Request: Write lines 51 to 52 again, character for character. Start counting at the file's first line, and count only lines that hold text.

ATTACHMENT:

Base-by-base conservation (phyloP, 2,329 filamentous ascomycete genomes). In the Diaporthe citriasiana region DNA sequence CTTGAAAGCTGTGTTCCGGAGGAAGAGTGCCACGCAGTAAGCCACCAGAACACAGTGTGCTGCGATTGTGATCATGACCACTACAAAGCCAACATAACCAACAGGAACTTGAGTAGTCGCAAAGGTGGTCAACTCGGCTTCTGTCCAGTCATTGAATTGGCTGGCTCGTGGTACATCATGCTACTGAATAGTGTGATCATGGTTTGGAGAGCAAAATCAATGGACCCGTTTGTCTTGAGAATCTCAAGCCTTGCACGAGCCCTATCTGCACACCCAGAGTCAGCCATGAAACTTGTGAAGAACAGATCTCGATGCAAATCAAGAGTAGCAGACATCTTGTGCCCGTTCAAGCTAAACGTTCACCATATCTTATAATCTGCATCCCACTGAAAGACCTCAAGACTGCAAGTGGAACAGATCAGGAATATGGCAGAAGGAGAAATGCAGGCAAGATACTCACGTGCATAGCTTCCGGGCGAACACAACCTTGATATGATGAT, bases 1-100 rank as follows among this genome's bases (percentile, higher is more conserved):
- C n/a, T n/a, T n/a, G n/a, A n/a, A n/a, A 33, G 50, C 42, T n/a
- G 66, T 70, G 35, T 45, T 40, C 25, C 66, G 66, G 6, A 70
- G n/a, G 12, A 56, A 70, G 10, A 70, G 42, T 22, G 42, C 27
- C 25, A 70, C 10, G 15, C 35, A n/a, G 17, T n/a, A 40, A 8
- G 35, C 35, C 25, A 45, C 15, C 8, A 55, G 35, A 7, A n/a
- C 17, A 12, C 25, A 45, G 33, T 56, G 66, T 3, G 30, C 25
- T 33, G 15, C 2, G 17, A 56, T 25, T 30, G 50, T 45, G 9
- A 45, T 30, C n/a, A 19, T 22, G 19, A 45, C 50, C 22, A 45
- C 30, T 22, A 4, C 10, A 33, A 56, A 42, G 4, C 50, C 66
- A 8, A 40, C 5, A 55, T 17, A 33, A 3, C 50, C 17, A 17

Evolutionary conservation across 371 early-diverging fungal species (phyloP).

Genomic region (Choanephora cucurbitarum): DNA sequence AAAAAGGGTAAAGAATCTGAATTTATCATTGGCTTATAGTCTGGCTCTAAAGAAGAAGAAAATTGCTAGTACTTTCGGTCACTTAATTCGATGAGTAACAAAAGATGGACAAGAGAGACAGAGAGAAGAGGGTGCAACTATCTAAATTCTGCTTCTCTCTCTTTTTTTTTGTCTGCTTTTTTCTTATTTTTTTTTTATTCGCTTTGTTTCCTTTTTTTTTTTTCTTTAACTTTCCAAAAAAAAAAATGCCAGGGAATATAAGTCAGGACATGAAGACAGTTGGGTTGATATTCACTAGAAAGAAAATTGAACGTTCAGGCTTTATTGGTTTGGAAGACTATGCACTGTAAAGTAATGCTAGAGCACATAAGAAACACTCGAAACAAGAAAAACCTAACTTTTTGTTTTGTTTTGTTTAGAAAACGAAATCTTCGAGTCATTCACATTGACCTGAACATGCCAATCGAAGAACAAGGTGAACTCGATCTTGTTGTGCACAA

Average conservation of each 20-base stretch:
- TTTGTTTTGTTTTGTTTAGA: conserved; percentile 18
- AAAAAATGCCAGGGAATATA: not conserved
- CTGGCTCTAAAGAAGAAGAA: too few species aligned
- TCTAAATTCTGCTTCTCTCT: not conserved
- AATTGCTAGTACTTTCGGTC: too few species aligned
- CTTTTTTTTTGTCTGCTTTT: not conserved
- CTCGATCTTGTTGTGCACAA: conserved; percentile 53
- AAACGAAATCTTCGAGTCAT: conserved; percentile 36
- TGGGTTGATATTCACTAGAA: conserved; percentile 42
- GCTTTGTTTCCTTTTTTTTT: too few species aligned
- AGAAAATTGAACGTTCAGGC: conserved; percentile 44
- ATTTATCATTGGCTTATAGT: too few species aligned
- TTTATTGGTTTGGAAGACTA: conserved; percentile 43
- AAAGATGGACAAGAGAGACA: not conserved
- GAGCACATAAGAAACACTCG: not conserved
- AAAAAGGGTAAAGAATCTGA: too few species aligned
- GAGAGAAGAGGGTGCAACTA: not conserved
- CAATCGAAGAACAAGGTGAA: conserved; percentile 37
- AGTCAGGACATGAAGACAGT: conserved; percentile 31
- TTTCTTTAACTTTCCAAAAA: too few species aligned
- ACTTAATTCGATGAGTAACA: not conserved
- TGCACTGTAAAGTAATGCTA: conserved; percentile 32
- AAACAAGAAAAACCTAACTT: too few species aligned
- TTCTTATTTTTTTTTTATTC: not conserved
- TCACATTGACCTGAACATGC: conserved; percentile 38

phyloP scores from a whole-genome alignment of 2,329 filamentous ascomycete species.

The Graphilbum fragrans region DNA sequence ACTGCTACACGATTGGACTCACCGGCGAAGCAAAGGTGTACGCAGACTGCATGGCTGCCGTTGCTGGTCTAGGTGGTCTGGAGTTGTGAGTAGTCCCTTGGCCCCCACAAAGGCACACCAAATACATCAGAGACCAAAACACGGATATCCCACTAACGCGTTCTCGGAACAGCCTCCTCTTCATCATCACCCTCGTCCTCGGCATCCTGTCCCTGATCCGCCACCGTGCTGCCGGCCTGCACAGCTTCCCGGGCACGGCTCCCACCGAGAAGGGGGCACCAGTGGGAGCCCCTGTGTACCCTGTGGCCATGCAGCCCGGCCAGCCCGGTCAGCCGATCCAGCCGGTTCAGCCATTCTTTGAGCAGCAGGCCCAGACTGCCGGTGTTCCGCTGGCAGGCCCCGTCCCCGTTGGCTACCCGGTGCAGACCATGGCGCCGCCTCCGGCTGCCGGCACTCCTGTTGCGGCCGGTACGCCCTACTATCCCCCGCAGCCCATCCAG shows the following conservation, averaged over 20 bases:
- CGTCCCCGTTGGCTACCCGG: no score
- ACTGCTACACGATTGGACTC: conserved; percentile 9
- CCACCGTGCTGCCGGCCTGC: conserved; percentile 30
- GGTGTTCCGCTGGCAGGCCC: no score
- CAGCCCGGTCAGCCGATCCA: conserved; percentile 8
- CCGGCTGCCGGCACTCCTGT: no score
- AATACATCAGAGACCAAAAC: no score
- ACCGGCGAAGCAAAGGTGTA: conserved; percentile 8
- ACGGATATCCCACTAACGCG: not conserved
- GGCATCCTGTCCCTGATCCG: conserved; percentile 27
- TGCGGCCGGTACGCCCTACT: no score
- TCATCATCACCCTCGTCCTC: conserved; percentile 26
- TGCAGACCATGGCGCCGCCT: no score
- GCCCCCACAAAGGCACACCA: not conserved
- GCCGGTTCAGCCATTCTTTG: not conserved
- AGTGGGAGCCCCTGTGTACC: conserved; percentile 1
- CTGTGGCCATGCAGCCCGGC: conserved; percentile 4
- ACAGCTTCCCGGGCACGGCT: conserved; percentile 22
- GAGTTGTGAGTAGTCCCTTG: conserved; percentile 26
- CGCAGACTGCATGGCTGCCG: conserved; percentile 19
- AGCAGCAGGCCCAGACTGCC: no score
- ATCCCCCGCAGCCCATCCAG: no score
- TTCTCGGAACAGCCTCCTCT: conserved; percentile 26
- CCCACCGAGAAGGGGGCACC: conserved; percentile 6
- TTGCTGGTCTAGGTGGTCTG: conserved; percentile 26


- GGCATCCTGTCCCTGATCCG: conserved; percentile 27
- TGCGGCCGGTACGCCCTACT: no score